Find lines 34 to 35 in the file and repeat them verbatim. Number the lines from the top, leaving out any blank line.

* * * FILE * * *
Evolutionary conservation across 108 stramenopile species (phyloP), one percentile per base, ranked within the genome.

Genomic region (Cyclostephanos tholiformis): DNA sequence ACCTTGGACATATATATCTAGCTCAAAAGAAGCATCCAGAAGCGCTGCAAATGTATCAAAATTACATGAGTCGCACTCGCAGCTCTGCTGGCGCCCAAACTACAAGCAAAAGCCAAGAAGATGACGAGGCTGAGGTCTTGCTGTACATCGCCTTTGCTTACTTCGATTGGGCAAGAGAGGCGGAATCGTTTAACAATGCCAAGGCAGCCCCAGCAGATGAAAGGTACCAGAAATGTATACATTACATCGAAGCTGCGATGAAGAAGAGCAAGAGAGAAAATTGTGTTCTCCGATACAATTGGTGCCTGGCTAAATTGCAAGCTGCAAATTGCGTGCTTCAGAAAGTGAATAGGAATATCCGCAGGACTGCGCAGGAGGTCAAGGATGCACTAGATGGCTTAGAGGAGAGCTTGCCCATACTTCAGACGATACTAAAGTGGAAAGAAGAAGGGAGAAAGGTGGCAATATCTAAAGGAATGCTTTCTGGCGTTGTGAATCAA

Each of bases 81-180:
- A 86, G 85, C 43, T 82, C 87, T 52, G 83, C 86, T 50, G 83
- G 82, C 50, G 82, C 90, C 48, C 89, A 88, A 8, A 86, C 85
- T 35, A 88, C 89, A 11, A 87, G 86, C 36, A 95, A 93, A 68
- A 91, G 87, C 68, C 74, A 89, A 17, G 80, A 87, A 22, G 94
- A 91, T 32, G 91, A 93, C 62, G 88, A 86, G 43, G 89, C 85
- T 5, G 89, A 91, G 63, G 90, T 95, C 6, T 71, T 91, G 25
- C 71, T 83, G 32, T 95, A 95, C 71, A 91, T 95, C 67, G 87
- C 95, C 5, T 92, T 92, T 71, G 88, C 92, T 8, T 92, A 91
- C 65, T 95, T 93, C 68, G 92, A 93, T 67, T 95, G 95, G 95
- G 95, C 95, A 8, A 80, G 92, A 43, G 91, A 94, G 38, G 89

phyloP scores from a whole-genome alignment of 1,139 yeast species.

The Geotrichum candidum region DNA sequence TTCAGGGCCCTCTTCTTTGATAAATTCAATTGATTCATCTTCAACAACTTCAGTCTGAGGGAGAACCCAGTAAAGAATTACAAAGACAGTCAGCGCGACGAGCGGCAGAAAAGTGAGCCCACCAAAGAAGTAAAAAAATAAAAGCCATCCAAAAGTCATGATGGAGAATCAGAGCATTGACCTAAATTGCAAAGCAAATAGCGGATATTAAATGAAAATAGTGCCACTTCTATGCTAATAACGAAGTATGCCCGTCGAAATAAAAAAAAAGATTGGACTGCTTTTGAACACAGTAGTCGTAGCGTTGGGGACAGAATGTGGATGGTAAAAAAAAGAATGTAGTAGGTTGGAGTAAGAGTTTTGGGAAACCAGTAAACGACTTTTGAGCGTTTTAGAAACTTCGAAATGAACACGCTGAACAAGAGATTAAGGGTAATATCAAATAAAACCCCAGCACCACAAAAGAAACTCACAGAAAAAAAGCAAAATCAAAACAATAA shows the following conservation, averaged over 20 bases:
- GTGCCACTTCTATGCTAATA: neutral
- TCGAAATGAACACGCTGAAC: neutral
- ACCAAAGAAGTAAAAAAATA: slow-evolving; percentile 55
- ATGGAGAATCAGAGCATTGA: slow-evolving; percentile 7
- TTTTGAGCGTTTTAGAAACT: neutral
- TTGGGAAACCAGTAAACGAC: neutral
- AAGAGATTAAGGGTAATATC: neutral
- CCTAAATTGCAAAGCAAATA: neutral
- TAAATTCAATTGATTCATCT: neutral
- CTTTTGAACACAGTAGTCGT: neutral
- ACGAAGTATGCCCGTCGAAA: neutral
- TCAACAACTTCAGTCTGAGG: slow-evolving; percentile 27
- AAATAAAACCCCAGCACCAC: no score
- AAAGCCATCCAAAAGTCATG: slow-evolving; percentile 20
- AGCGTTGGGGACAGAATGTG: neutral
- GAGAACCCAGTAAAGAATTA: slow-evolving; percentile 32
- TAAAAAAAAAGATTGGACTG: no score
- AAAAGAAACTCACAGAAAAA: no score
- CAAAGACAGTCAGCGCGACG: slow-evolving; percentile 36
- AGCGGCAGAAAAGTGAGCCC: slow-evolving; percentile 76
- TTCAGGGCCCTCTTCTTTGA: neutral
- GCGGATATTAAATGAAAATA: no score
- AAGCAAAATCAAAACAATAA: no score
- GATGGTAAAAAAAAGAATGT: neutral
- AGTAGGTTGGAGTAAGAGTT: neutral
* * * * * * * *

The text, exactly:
- CAAAGACAGTCAGCGCGACG: slow-evolving; percentile 36
- AGCGGCAGAAAAGTGAGCCC: slow-evolving; percentile 76